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'We Will Renew Ties': Venezuela's Interim President Says He is Re-building Country's Relationship With Israel


Venezuela’s self-declared president Juan Guadio says he is working hard to re-establish ties with Israel and has considered locating Venezuela's embassy in Jerusalem, according to an interview with the Yisrael Hayom newspaper.

Guaido is the president of Venezuela's National Assembly and declared himself interim president last month. However, Nicolas Maduro remains in power.  Guaido told the Israeli paper that he is "confident" Israel will help his country by giving humanitarian aid that would greatly help those who have been starving under Maduro's socialist dictatorship.

Venezuela's former president Hugo Chavez broke off diplomatic ties with Israel in 2009 after Operation Cast Lead in Gaza. Maduro did not renew ties with the Jewish State after succeeding Chavez, and has been an outspoken critic of Israel.

Israel officially recognized Guaido's claim to power last month and the new leader hopes to reverse Venezuela's position towards the Jewish State.

"I am very happy to announce that the process of stabilizing relations with Israel is in full swing," Guaido said. "It is very important for us. We will renew ties, later we will announce the appointment of an ambassador to Israel, and we really hope an ambassador from Israel will come to us."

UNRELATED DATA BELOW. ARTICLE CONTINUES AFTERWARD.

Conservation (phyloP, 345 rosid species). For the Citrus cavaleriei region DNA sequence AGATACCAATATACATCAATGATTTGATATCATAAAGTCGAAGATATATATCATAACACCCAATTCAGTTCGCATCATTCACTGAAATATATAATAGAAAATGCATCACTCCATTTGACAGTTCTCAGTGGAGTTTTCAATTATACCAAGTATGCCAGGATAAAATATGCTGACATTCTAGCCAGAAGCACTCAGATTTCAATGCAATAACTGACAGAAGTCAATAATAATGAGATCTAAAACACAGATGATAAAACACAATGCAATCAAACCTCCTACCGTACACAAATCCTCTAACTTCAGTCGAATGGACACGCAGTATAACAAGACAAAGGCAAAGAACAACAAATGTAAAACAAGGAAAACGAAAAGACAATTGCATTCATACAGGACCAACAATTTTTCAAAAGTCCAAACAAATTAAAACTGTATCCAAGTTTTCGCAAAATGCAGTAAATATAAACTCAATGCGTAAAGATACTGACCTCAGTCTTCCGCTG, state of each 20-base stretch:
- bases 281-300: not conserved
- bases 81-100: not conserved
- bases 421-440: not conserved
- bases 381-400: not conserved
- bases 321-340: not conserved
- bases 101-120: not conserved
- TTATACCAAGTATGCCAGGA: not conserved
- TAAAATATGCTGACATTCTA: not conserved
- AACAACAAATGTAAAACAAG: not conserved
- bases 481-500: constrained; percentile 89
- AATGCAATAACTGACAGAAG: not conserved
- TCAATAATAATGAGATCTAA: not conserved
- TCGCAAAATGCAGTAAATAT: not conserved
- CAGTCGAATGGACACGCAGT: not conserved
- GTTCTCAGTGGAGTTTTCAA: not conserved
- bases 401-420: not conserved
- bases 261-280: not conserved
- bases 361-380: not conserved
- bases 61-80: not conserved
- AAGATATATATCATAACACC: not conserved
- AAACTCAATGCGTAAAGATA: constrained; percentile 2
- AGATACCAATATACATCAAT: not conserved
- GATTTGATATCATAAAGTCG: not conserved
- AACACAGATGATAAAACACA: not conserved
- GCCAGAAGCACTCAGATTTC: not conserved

Guaido said putting Venezuela's embassy in Jerusalem "is one of the subjects we are talking about. I will declare the resumption of ties and the site of the embassy at the proper time."

According to the report, Venezuelan Jews are hopeful Guaido will successfully re-establish ties with Israel and have made efforts to increase support for him.

"There are many Venezuelans in Israel and many Jews in Venezuela," Guaido said. "It is a very active and prosperous community, that has contributed a great deal to our society. I assume they are happy we are renewing ties with Israel."

However, Venezuelan Jews are also concerned public support of Guaido will make them subject to backlash from the Maduro dictatorship.

"I have no doubt the Jews are afraid. Many in the military are similarly afraid to voice their opinion. This regime? has no respect for the most basic right: the right to live," Guaido explained.

Venezuela was once home to Latin America's largest Jewish populations. The population was at about 20,000 in 1999. Today, it is only 6,000. Many Venezuelan Jews have fled the socialist country and moved to Israel, Canada, and the United States.


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